Clint Eastwood, his admirers like to say, makes old-fashioned movies with old-fashioned values. My heart swells just typing those words, but I'm not duped by nostalgia or sentimentality. As the Carmel codger proves for the 'nth time with the glossy and ponderous Changeling, professionalism without inspiration may be no hindrance to a plumber, but it is a fatal handicap for a filmmaker.
In the post-Tarantino world, where films unfold out of order or simultaneously move forward and backward in time, a linear story requires something extra -- inspiration, passion, gritty mise-en-scene or enormous energy -- to engage audiences on a visceral level. Eastwood's solemn movies, with their attention to craft and detail, oh-so-tasteful sensibility, perfunctory plotting, metronome pacing and palpable yet punchless morality, don't command our attention and demand our souls so much as ask us to sit politely and cluck in righteous indignation. That worked OK in the '50s, as Stanley Kramer's career attests, but not anymore.
Changeling opens with a melancholy saxophone and a thick-lipped, heavily made-up Angelina Jolie, a double-barreled homage to the quintessential celluloid saga of L.A. corruption, Chinatown (starring thick-lipped, heavily made-up Faye Dunaway). This isn't the postwar period, however, but 1928, a kindler, gentler era when a single mother could work at the phone company and own a modest home. And yet, notwithstanding Eastwood's two-hour-plus crusade to put St. Angie on a pedestal, it's a man's world.
J. Michael Straczynski's simplistic script, based on a true story but inevitably embellished in places, imagines switchboard supervisor Christine Collins (Jolie) arriving home late from work one Saturday to find her nine-year-old son Walter missing. After several miserable weeks, the police declare they have found the boy in Illinois, and they stage a media-packed reunion at the train station. But Collins knows instantly that the lad isn't Walter, and persists in challenging the arrogant police captain to reopen the case.
Changeling puts Collins through the wringer, ratcheting her anguish and persecution and cinching her underdog status, only to squander all that emotional currency by switching gears to a policier and crime story. The two roads eventually meet up, but our intimate connection with the main character has been lost.
Curiously, despite the ample opportunities afforded by the disparate plot threads and the passage of time, Eastwood includes nary a whiff of the Depression, or of the gangs of orphans, runaways and unwanted children haunting L.A. and riding the rails in the '20s and '30s. His social commentary is limited to some passing digs at the pack mentality of newspapermen and a full-scale indictment of the brutal and uncontrolled authority of the LAPD.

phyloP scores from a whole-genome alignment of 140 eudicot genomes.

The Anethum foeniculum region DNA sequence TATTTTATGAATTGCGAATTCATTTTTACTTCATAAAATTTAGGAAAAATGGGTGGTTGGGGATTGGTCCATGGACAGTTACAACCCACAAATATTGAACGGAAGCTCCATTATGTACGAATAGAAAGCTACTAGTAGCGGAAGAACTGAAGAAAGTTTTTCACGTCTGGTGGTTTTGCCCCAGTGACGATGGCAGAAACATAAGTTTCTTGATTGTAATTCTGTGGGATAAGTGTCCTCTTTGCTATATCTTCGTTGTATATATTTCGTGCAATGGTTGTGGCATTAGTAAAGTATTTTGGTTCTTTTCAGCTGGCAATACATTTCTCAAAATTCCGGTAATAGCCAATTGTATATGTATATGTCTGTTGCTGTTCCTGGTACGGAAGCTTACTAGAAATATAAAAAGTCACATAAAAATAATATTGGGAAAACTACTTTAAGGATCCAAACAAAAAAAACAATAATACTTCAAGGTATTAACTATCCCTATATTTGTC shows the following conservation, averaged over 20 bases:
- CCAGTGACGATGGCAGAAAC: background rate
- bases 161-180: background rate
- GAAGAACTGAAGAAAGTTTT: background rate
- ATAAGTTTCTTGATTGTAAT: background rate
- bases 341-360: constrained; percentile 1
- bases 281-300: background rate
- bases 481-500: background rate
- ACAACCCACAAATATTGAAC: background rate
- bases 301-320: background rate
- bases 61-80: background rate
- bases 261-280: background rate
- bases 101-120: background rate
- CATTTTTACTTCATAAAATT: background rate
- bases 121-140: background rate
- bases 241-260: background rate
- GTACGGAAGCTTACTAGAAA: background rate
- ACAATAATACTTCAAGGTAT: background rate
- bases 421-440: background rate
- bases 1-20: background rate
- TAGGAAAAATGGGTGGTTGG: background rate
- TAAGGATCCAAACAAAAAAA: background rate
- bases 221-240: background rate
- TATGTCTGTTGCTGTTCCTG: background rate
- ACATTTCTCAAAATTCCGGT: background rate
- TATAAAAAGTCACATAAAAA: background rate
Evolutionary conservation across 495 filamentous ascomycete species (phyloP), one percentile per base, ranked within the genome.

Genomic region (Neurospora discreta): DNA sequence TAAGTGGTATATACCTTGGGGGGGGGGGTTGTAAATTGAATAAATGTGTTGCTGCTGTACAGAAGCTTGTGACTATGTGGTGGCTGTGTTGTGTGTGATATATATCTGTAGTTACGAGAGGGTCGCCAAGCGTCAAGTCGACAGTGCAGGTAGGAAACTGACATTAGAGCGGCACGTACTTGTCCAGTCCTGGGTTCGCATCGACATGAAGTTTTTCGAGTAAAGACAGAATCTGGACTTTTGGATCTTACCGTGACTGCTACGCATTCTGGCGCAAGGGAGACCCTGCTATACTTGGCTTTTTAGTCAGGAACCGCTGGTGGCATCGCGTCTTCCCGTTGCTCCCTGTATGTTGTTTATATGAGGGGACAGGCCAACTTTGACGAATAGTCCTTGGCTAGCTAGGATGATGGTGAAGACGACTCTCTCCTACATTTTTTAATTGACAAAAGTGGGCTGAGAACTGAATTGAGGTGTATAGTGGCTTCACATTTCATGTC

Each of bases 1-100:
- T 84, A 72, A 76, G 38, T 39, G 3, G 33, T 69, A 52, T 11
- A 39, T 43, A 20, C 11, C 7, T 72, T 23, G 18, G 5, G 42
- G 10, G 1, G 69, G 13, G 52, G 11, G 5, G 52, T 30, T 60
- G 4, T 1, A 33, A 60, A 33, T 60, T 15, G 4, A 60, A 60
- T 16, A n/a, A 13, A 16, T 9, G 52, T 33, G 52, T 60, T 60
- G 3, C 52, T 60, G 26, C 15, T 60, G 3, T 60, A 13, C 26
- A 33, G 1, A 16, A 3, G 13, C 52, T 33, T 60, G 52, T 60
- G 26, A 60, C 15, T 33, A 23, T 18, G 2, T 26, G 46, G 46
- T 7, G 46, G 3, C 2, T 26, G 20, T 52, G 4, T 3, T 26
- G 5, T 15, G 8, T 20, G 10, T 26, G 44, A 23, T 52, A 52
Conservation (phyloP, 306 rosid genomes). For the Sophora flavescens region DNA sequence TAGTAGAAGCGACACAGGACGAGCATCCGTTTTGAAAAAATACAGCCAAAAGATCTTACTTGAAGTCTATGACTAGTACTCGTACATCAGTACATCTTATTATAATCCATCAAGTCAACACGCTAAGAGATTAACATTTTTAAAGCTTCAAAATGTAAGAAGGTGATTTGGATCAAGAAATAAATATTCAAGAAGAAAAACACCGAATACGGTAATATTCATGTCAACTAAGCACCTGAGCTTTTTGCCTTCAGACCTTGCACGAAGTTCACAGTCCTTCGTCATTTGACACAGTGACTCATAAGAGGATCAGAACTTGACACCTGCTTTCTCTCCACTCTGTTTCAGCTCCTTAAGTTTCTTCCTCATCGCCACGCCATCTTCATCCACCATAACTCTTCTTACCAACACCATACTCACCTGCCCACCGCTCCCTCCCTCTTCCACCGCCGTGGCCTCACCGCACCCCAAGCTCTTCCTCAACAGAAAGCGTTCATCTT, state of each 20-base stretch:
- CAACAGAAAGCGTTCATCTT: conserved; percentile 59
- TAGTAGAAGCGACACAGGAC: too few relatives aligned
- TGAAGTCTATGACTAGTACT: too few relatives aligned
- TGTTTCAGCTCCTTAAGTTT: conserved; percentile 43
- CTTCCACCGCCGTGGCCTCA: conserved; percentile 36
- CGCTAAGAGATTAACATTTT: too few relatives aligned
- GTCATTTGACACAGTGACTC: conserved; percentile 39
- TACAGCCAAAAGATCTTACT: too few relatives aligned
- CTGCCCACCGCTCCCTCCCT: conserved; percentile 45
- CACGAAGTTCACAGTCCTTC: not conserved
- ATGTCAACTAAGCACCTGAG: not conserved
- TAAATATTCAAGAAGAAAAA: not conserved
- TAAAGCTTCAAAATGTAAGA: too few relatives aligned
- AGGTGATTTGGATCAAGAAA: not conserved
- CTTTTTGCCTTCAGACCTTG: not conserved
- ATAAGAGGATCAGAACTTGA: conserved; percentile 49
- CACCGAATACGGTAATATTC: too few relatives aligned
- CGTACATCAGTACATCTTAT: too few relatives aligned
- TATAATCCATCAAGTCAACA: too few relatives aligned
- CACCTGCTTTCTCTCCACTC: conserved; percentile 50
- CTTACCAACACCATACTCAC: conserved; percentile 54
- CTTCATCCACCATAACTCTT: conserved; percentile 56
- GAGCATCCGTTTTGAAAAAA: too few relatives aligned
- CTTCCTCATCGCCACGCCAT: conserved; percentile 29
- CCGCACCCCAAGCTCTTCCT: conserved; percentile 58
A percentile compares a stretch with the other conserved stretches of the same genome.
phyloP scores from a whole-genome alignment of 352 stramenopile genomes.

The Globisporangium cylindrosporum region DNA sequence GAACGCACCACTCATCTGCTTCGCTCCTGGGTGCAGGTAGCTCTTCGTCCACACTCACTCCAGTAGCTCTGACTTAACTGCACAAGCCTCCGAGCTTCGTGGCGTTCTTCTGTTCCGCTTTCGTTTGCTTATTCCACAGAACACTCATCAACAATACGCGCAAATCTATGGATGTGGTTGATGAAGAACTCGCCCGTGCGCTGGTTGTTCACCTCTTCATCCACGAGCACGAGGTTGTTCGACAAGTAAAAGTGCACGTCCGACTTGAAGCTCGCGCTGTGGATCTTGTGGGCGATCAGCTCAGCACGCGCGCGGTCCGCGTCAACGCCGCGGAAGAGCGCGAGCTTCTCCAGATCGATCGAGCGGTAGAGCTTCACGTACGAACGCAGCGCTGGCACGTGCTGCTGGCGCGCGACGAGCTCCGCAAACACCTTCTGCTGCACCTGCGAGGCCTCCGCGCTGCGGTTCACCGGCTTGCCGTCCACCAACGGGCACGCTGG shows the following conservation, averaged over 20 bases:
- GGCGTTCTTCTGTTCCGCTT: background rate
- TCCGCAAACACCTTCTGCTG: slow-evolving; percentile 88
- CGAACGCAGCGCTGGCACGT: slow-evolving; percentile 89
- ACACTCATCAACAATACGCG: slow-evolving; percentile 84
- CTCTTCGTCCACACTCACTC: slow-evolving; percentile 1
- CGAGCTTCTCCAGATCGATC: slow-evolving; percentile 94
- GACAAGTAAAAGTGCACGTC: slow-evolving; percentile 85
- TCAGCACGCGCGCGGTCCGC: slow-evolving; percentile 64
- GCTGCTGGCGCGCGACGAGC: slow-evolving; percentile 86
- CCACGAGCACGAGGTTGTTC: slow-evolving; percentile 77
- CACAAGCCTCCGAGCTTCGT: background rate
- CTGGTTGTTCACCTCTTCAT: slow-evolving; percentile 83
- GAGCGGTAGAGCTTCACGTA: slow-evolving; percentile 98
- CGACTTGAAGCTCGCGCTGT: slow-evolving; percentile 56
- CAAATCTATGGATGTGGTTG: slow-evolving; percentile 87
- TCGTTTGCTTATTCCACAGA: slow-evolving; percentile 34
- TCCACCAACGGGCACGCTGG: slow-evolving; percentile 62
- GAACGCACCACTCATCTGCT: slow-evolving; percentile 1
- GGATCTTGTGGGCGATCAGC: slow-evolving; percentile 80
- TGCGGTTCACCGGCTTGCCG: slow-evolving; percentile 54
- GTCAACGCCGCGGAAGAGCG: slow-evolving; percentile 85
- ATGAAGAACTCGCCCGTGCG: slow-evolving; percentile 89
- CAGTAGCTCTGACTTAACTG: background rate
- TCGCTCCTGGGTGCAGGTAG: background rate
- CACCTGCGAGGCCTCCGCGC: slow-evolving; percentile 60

As a way to amuse myself, I read the latter as a vague reference to the Bush years -- the above-the-law arrogance of those in power, the sheep-like note-taking of the press corps, the Guantanamo-style rendition of troublemakers. Eastwood's ineffectual wrist-slaps, mere weeks before the administration evacuates the premises, barely warrant mentioning. But it's instructive -- or perhaps just sadly comical -- that the fellow serving up this cautionary historical fable about the abuse of police power enthusiastically played "Dirty" Harry Callahan, an ends-justify-the-means cop who leapt to pop-culture superstardom as the right-wing poster boy for Nixon-era law-and-order.
Even more insulting, depending on your sensitivity to Hollywood's consistently unflattering portrayals of women, is the condescension heaped on Collins. Much is made -- by every male character along with the filmmakers -- of her gallant and courageous stand against the forces of evil. But if one looks closely, she's more of a victim and a symbol than a heroine. The actual work of freeing the citizenry from the LAPD's yoke is spearheaded by a fearless Presbyterian minister with an unrelenting radio program (John Malkovich, channeling Vincent Price) and the high-powered upper-crust attorney who takes the LAPD to court.
The most depressing aspect of Changeling isn't either of those violations, or the six or so endings it takes before we are finally released to continue with our lives. It is Eastwood's stultifying pretension that he is revealing Great American Truths. An anachronism and Olympian spoon-feeder, Eastwood sells his characters short and does even worse by his audiences.
Changeling opens Friday, October 24, 2008.